One of the first indications is just how well Volkswagen is already doing with its new ID.3 compact car in Europe. It was the best-selling EV in Europe in October. The Tesla Model 3 is still way ahead as the best-selling EV globally and has now sold more units than the Nissan Leaf, despite the latter just reaching its tenth anniversary where the Model 3 isn’t even four yet. But in Europe in November 2020 the Renault Zoe came top, with the ID.3 second and the Hyundai Kona Electric third. The Tesla Model 3 was fourth, and the Model S and X weren’t even in the top 20, whereas the technically inferior Audi e-tron was. This is causing some concern with European investors.
Part of the problem is that Tesla is still targeting a relatively premium end of the EV market, with its cheapest vehicles in the USA still around the $40k mark, and more expensive in Europe. To hit much higher volumes, it sorely needs a smaller, cheaper car for greater mass market appeal. The Model Y is in the crossover / SUV format, which is more popular than “mid-sized sedans” like the Model 3. But it’s no cheaper and still won’t compete in the same segment as the Renault Zoe, VW ID.3 or Hyundai Kona.
Tesla is rumored to be gearing up to build a new car in China already, which some have mooted could be the much-anticipated $25,000 Model 2. But where a $25,000 car sounds like decent value in the West, there are already plenty of cars on sale in China for less than this, and not just tiny urban-only vehicles like the infamous Wuling Hong Guang Mini EV. The BYD e2 is close to $20,000 before any subsidies, yet still offers a very respectable 190 miles of NEDC range.
Last week, I highlighted some of the Chinese cars that we are likely to be seeing come out of China into the US and European markets in 2021 – a couple of which have arrived already like the Polestar 2 and MG5 EV. These will not only be competitively priced but extremely well specified as well. There’s a good reason for Chinese EVs to be looked upon as the biggest competitor in the market, too. The huge range of increasingly capable EV models is there to fulfil a local need. A big explosion in the size of the Chinese EV market is expected in 2021, which will become larger than the rest of the world put together by unit volume, if not value.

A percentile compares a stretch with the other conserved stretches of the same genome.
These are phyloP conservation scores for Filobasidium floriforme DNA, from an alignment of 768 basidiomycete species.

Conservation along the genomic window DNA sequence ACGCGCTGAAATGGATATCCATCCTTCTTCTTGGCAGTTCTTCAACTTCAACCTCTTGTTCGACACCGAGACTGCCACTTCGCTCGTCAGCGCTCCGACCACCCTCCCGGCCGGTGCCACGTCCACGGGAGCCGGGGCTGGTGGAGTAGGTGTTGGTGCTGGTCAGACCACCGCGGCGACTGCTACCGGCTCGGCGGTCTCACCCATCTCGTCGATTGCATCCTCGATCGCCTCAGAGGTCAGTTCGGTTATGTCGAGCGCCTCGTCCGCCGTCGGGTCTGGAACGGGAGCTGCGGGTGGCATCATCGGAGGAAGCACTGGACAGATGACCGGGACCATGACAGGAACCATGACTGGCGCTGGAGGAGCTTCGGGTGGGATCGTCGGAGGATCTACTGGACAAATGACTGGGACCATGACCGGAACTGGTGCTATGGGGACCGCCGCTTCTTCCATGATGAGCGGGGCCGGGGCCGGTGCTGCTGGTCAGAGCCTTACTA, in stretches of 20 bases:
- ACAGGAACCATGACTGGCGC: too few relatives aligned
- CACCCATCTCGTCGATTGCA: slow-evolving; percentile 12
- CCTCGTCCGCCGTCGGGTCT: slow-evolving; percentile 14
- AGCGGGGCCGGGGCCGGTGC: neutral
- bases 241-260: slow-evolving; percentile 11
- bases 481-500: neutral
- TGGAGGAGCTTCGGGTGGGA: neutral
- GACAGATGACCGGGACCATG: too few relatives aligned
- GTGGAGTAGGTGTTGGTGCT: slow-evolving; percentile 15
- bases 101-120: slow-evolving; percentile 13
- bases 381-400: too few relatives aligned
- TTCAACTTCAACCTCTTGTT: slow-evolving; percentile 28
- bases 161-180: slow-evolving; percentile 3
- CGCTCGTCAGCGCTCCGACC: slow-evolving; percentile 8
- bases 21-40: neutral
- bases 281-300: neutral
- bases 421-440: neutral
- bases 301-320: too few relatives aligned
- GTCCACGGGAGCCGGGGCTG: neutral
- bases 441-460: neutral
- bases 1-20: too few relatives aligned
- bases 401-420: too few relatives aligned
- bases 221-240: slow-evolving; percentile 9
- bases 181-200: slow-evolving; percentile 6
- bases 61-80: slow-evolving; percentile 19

Whatever the value of Tesla as a company, it could have had its day in the sun already as biggest EV gorilla in the room. Green and high technology hedge fund Snow Bull Capital has made some very telling predictions about the future of EV sales. In 2020, Tesla just fell short of selling its target of half a million cars, which is incredible considering the youth of the company. Snow Bull expects its sales to peak at just under 7 million cars by 2031. But then it will decline, and more tellingly, the estimate is that Tesla’s market share of EVs has already peaked in 2020 at around 23% and will reduce to 8% by 2040, as other vendors pick up volume.
I already argued a month ago that 2020 was the year EVs came of age, and lots of big players are taking notice. Apple